home networks there are two broad choices to enable such protocols to home networks there are two broad choices to enable such protocols to
work across the scope of the entire homenet; extend existing work across the scope of the entire homenet; extend existing
protocols to work across that scope, or introduce proxies for protocols to work across that scope, or introduce proxies for
existing link layer protocols. This topic is discussed later in the existing link layer protocols. This topic is discussed in
document. Section 3.7.
There will also be the need to discover which routers in the homenet
are the border router(s) by an appropriate mechanism. Here, there
are a number of choices, including the use of an appropriate service
discovery protocol. Whatever method is chosen would likely have to
deal with handling more than one router responding in multihomed
environments.
2.2. Global addressability and elimination of NAT 2.2. Global addressability and elimination of NAT
The end-to-end communication that is potentially enabled with IPv6 is The possibility for direct end-to-end communication on the Internet
on the one hand an incredible opportunity for innovation and simpler that will be restored by the introduction of IPv6 is on the one hand
network operation, but it is also a concern as it exposes nodes in an incredible opportunity for innovation and simpler network
the internal networks to receipt of potentially unwanted traffic from operation, but it is also a concern as it potentially exposes nodes
the Internet. in the internal networks to receipt of unwanted traffic from the
Internet.
With devices and applications able to talk directly to each other With devices and applications able to talk directly to each other
when they have globally unique addresses, there may be an expectation when they have globally unique addresses, there may be an expectation
of improved host security to compensate for this. It should be noted of improved host security to compensate for this. It should be noted
that many devices may (for example) ship with default settings that that many devices may (for example) ship with default settings that
make them readily vulnerable to compromise by external attackers if make them readily vulnerable to compromise by external attackers if
globally accessible, or may simply not have robustness designed-in globally accessible, or may simply not have robustness designed-in
because it was either assumed such devices would only be used on because it was either assumed such devices would only be used on
private networks or the device itself doesn't have the computing private networks or the device itself doesn't have the computing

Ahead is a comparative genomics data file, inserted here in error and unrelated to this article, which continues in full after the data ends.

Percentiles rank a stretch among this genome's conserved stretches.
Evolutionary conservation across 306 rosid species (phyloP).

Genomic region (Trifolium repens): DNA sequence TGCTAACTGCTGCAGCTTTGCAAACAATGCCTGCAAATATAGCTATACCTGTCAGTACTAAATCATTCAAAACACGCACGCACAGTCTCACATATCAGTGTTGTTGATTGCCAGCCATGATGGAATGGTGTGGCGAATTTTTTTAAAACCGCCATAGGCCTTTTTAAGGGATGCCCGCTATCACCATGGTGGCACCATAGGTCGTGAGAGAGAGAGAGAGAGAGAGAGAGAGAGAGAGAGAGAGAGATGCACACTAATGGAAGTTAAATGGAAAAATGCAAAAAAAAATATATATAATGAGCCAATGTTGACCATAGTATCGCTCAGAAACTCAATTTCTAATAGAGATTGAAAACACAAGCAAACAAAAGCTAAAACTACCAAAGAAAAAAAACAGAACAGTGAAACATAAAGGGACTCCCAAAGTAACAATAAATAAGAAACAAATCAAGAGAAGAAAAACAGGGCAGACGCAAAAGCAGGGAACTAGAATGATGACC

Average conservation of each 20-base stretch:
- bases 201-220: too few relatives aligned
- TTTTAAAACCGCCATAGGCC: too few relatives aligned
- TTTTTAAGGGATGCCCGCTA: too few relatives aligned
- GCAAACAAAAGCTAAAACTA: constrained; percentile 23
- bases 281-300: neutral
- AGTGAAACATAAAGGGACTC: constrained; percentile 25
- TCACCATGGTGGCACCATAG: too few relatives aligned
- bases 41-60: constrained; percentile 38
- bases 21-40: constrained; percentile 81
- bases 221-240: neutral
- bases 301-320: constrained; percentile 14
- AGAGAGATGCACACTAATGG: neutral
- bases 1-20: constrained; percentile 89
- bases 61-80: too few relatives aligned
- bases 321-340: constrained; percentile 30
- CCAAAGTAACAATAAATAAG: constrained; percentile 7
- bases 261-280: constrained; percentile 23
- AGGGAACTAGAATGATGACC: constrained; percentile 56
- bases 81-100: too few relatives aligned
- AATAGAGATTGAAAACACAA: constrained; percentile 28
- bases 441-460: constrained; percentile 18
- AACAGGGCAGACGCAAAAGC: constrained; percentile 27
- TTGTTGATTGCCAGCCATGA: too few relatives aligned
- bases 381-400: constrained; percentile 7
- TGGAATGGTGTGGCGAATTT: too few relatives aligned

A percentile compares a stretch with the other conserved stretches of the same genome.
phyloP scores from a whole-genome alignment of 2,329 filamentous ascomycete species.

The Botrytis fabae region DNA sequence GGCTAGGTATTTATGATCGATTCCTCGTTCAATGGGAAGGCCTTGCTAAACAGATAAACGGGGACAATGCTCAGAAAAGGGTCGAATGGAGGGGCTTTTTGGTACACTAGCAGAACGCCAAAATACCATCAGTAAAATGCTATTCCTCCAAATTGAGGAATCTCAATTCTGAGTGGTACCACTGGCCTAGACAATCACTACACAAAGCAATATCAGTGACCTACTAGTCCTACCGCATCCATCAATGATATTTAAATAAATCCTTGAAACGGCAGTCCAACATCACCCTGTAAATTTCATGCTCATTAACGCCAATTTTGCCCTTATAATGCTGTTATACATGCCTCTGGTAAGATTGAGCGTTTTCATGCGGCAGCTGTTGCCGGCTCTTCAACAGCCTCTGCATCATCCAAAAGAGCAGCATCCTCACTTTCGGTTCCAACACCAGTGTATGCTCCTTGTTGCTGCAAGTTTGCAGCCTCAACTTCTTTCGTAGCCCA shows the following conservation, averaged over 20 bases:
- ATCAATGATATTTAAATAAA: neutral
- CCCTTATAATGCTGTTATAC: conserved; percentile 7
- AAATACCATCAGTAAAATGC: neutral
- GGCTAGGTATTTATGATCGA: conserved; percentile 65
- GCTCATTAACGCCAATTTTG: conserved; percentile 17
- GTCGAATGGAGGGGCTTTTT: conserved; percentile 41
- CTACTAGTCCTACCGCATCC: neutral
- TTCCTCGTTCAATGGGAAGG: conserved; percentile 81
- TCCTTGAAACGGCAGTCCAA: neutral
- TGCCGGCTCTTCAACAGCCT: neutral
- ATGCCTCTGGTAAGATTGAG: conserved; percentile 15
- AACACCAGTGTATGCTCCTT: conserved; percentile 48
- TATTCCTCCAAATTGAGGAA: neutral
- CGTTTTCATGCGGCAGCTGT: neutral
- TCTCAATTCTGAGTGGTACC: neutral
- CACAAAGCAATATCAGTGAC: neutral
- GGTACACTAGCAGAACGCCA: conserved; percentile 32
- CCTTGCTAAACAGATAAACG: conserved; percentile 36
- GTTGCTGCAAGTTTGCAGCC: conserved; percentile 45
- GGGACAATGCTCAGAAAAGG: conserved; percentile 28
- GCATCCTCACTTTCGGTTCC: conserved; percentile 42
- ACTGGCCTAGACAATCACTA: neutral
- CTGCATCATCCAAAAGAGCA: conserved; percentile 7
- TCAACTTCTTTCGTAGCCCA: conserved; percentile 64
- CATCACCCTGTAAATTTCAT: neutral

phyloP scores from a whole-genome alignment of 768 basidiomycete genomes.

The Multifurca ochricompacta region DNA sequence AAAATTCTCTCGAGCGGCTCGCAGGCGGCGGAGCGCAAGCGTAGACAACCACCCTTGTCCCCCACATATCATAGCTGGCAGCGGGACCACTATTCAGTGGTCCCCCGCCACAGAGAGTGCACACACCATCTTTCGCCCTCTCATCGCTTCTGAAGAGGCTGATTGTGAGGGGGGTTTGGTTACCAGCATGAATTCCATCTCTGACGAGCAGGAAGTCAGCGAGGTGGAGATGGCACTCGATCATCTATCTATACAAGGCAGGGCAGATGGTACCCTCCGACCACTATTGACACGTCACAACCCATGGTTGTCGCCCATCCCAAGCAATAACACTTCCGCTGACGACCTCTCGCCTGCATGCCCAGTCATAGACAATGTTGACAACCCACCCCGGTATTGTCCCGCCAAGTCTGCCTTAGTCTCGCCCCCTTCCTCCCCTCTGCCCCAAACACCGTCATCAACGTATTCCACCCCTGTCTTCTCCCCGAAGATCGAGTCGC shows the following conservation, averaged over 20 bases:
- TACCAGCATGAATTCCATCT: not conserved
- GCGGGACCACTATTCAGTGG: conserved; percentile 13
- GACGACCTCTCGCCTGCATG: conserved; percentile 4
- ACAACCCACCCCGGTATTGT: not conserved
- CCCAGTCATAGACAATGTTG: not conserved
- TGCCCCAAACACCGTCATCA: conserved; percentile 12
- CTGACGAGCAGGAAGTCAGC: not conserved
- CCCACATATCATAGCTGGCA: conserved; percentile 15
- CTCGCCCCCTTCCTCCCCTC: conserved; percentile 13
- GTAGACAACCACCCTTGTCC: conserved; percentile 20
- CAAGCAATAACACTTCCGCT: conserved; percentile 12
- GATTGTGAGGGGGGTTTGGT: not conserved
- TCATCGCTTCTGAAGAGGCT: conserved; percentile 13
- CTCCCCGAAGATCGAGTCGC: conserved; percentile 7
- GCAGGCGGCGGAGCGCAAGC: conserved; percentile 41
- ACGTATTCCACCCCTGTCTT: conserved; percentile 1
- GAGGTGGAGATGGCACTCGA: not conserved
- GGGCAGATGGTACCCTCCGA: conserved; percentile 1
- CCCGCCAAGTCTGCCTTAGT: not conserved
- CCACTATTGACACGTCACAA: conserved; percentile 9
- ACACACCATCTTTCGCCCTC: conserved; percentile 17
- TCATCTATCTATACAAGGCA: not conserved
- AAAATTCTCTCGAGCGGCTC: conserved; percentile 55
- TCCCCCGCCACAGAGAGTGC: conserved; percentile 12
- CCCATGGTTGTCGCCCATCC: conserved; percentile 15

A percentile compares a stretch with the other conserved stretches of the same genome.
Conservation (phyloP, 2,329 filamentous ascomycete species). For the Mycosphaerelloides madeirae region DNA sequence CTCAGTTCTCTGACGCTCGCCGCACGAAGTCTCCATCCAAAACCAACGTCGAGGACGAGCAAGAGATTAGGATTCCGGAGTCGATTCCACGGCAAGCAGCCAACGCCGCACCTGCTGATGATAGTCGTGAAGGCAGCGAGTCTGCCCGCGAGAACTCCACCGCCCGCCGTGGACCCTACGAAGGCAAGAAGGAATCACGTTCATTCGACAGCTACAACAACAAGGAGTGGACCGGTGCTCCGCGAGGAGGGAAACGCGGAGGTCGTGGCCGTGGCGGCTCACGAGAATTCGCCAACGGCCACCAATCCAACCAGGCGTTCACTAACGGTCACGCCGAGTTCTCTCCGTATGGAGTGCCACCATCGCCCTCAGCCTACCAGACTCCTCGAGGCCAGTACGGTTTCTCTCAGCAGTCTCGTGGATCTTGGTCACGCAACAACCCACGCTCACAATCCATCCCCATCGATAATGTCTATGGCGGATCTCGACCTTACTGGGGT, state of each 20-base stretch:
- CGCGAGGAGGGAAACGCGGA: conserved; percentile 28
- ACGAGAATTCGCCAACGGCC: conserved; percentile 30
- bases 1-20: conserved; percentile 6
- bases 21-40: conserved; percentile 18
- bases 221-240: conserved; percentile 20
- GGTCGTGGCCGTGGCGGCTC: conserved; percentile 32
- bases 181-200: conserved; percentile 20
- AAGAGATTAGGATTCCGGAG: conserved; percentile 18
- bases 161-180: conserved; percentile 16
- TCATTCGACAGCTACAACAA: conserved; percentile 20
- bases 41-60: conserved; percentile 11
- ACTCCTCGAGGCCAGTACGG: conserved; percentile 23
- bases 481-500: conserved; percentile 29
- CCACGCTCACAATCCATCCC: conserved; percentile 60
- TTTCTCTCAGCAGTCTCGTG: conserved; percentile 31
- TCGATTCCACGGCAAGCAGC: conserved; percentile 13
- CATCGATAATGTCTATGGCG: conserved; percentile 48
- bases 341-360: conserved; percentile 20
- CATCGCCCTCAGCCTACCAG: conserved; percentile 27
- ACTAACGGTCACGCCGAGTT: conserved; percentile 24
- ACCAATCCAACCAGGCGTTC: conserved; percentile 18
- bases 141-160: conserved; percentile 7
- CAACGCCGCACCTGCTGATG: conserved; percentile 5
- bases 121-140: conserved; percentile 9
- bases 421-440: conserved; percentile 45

power to apply the necessary security methods. power to apply the necessary security methods. In addition, the
upgrade cycle for devices (or their firmware) may be slow, and/or
lack auto-update mechanisms.
It is important to distinguish between addressability and It is thus important to distinguish between addressability and
reachability. While IPv6 offers global addressability through use of reachability. While IPv6 offers global addressability through use of
globally unique addresses in the home, whether devices are globally globally unique addresses in the home, whether devices are globally
reachable or not would depend on the firewall or filtering reachable or not would depend on any firewall or filtering
configuration, and not, as is commonly the case with IPv4, the configuration, and not, as is commonly the case with IPv4, the
presence or use of NAT. In this respect, IPv6 networks may or may presence or use of NAT. In this respect, IPv6 networks may or may
not have filters applied at their borders to control such traffic, not have filters applied at their borders to control such traffic,
i.e. at the homenet CER. [RFC4864] and [RFC6092] discuss such i.e. at the homenet CER. [RFC4864] and [RFC6092] discuss such
filtering, and the merits of 'default allow' against 'default deny' filtering, and the merits of 'default allow' against 'default deny'
policies for external traffic initiated into a homenet. This policies for external traffic initiated into a homenet. This
document takes no position on which mode is the default, but assumes document takes no position on which mode is the default, but assumes
the choice to use either would be made available. the choice to for the homenet to use either mode would be available.
2.3. Multi-Addressing of devices 2.3. Multi-Addressing of devices
In an IPv6 network, devices will often acquire multiple addresses, In an IPv6 network, devices will often acquire multiple addresses,
typically at least a link-local address and one or more globally typically at least a link-local address and one or more globally
unique addresses. Where a homenet is multihomed, a device would unique addresses. Where a homenet is multihomed, a device would
typically receive a globally unique address from within the delegated typically receive a globally unique address (GUA) from within the
prefix from each upstream ISP. Devices may also have an IPv4 address delegated prefix from each upstream ISP. Devices may also have an
if the network is dual-stack, an IPv6 Unique Local Address (ULA) IPv4 address if the network is dual-stack, an IPv6 Unique Local